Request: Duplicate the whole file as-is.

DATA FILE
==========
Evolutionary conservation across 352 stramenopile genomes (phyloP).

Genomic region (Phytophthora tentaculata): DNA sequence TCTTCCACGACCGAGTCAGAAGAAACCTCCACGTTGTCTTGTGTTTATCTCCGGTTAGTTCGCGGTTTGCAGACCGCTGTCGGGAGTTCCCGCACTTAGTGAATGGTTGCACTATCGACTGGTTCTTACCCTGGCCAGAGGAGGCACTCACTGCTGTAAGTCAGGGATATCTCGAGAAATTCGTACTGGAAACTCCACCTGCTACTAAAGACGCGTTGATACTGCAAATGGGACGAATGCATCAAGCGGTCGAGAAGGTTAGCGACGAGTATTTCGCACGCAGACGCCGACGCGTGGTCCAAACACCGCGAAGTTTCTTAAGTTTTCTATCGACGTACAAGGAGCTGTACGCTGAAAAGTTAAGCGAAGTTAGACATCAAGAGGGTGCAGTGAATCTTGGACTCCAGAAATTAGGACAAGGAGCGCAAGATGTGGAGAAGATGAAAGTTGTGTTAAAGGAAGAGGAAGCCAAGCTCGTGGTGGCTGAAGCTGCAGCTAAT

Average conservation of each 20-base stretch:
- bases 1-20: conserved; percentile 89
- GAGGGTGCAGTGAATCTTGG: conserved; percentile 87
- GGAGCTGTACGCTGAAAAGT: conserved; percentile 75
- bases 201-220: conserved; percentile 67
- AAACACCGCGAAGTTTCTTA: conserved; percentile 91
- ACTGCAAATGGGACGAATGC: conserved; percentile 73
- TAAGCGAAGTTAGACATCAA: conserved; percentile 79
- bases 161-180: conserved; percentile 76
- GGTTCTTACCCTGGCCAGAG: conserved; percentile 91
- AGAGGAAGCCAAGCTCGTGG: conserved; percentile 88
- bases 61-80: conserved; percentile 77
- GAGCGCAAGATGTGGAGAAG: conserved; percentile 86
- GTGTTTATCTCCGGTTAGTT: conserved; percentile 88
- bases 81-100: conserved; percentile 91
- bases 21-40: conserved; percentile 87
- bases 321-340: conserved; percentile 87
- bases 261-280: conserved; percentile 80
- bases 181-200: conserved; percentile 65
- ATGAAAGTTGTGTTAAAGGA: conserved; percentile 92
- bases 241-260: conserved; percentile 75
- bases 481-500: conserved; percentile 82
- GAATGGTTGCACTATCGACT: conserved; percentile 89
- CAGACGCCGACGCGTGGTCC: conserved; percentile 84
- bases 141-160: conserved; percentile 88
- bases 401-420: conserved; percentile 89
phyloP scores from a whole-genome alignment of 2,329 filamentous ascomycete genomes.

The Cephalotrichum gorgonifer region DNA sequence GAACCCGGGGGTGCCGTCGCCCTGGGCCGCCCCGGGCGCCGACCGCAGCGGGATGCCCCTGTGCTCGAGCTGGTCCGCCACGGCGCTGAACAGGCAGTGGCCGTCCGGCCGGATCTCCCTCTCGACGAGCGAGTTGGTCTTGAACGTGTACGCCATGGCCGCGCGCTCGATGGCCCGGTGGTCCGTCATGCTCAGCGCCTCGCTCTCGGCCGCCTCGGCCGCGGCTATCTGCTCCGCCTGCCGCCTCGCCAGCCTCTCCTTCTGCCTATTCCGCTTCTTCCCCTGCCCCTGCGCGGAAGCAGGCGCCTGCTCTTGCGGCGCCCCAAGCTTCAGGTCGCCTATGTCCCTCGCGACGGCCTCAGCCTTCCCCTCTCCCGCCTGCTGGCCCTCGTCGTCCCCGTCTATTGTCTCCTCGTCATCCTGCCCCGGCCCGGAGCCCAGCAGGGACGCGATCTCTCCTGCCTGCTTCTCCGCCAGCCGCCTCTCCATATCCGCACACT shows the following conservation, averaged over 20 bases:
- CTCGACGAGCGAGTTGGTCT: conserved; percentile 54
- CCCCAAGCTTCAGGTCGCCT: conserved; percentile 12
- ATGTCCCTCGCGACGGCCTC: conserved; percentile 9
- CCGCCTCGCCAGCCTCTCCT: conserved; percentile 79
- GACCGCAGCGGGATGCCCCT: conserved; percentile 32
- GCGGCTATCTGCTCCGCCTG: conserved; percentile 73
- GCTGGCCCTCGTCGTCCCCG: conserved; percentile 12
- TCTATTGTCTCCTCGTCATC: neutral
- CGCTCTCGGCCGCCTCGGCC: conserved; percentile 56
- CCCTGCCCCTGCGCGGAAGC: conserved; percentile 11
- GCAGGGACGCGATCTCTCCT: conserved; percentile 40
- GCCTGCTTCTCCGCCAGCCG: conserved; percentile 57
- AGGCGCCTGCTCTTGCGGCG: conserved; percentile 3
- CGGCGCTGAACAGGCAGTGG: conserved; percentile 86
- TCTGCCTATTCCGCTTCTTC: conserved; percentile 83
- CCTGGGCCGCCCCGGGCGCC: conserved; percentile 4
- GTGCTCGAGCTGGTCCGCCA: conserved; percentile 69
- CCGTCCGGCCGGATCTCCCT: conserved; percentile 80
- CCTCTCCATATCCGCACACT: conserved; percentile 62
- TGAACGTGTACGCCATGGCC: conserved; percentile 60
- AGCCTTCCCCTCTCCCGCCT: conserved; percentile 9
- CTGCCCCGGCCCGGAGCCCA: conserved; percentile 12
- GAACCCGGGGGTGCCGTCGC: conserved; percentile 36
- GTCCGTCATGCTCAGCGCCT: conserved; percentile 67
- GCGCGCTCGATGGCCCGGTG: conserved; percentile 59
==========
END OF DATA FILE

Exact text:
Evolutionary conservation across 352 stramenopile genomes (phyloP).

Genomic region (Phytophthora tentaculata): DNA sequence TCTTCCACGACCGAGTCAGAAGAAACCTCCACGTTGTCTTGTGTTTATCTCCGGTTAGTTCGCGGTTTGCAGACCGCTGTCGGGAGTTCCCGCACTTAGTGAATGGTTGCACTATCGACTGGTTCTTACCCTGGCCAGAGGAGGCACTCACTGCTGTAAGTCAGGGATATCTCGAGAAATTCGTACTGGAAACTCCACCTGCTACTAAAGACGCGTTGATACTGCAAATGGGACGAATGCATCAAGCGGTCGAGAAGGTTAGCGACGAGTATTTCGCACGCAGACGCCGACGCGTGGTCCAAACACCGCGAAGTTTCTTAAGTTTTCTATCGACGTACAAGGAGCTGTACGCTGAAAAGTTAAGCGAAGTTAGACATCAAGAGGGTGCAGTGAATCTTGGACTCCAGAAATTAGGACAAGGAGCGCAAGATGTGGAGAAGATGAAAGTTGTGTTAAAGGAAGAGGAAGCCAAGCTCGTGGTGGCTGAAGCTGCAGCTAAT

Average conservation of each 20-base stretch:
- bases 1-20: conserved; percentile 89
- GAGGGTGCAGTGAATCTTGG: conserved; percentile 87
- GGAGCTGTACGCTGAAAAGT: conserved; percentile 75
- bases 201-220: conserved; percentile 67
- AAACACCGCGAAGTTTCTTA: conserved; percentile 91
- ACTGCAAATGGGACGAATGC: conserved; percentile 73
- TAAGCGAAGTTAGACATCAA: conserved; percentile 79
- bases 161-180: conserved; percentile 76
- GGTTCTTACCCTGGCCAGAG: conserved; percentile 91
- AGAGGAAGCCAAGCTCGTGG: conserved; percentile 88
- bases 61-80: conserved; percentile 77
- GAGCGCAAGATGTGGAGAAG: conserved; percentile 86
- GTGTTTATCTCCGGTTAGTT: conserved; percentile 88
- bases 81-100: conserved; percentile 91
- bases 21-40: conserved; percentile 87
- bases 321-340: conserved; percentile 87
- bases 261-280: conserved; percentile 80
- bases 181-200: conserved; percentile 65
- ATGAAAGTTGTGTTAAAGGA: conserved; percentile 92
- bases 241-260: conserved; percentile 75
- bases 481-500: conserved; percentile 82
- GAATGGTTGCACTATCGACT: conserved; percentile 89
- CAGACGCCGACGCGTGGTCC: conserved; percentile 84
- bases 141-160: conserved; percentile 88
- bases 401-420: conserved; percentile 89
phyloP scores from a whole-genome alignment of 2,329 filamentous ascomycete genomes.

The Cephalotrichum gorgonifer region DNA sequence GAACCCGGGGGTGCCGTCGCCCTGGGCCGCCCCGGGCGCCGACCGCAGCGGGATGCCCCTGTGCTCGAGCTGGTCCGCCACGGCGCTGAACAGGCAGTGGCCGTCCGGCCGGATCTCCCTCTCGACGAGCGAGTTGGTCTTGAACGTGTACGCCATGGCCGCGCGCTCGATGGCCCGGTGGTCCGTCATGCTCAGCGCCTCGCTCTCGGCCGCCTCGGCCGCGGCTATCTGCTCCGCCTGCCGCCTCGCCAGCCTCTCCTTCTGCCTATTCCGCTTCTTCCCCTGCCCCTGCGCGGAAGCAGGCGCCTGCTCTTGCGGCGCCCCAAGCTTCAGGTCGCCTATGTCCCTCGCGACGGCCTCAGCCTTCCCCTCTCCCGCCTGCTGGCCCTCGTCGTCCCCGTCTATTGTCTCCTCGTCATCCTGCCCCGGCCCGGAGCCCAGCAGGGACGCGATCTCTCCTGCCTGCTTCTCCGCCAGCCGCCTCTCCATATCCGCACACT shows the following conservation, averaged over 20 bases:
- CTCGACGAGCGAGTTGGTCT: conserved; percentile 54
- CCCCAAGCTTCAGGTCGCCT: conserved; percentile 12
- ATGTCCCTCGCGACGGCCTC: conserved; percentile 9
- CCGCCTCGCCAGCCTCTCCT: conserved; percentile 79
- GACCGCAGCGGGATGCCCCT: conserved; percentile 32
- GCGGCTATCTGCTCCGCCTG: conserved; percentile 73
- GCTGGCCCTCGTCGTCCCCG: conserved; percentile 12
- TCTATTGTCTCCTCGTCATC: neutral
- CGCTCTCGGCCGCCTCGGCC: conserved; percentile 56
- CCCTGCCCCTGCGCGGAAGC: conserved; percentile 11
- GCAGGGACGCGATCTCTCCT: conserved; percentile 40
- GCCTGCTTCTCCGCCAGCCG: conserved; percentile 57
- AGGCGCCTGCTCTTGCGGCG: conserved; percentile 3
- CGGCGCTGAACAGGCAGTGG: conserved; percentile 86
- TCTGCCTATTCCGCTTCTTC: conserved; percentile 83
- CCTGGGCCGCCCCGGGCGCC: conserved; percentile 4
- GTGCTCGAGCTGGTCCGCCA: conserved; percentile 69
- CCGTCCGGCCGGATCTCCCT: conserved; percentile 80
- CCTCTCCATATCCGCACACT: conserved; percentile 62
- TGAACGTGTACGCCATGGCC: conserved; percentile 60
- AGCCTTCCCCTCTCCCGCCT: conserved; percentile 9
- CTGCCCCGGCCCGGAGCCCA: conserved; percentile 12
- GAACCCGGGGGTGCCGTCGC: conserved; percentile 36
- GTCCGTCATGCTCAGCGCCT: conserved; percentile 67
- GCGCGCTCGATGGCCCGGTG: conserved; percentile 59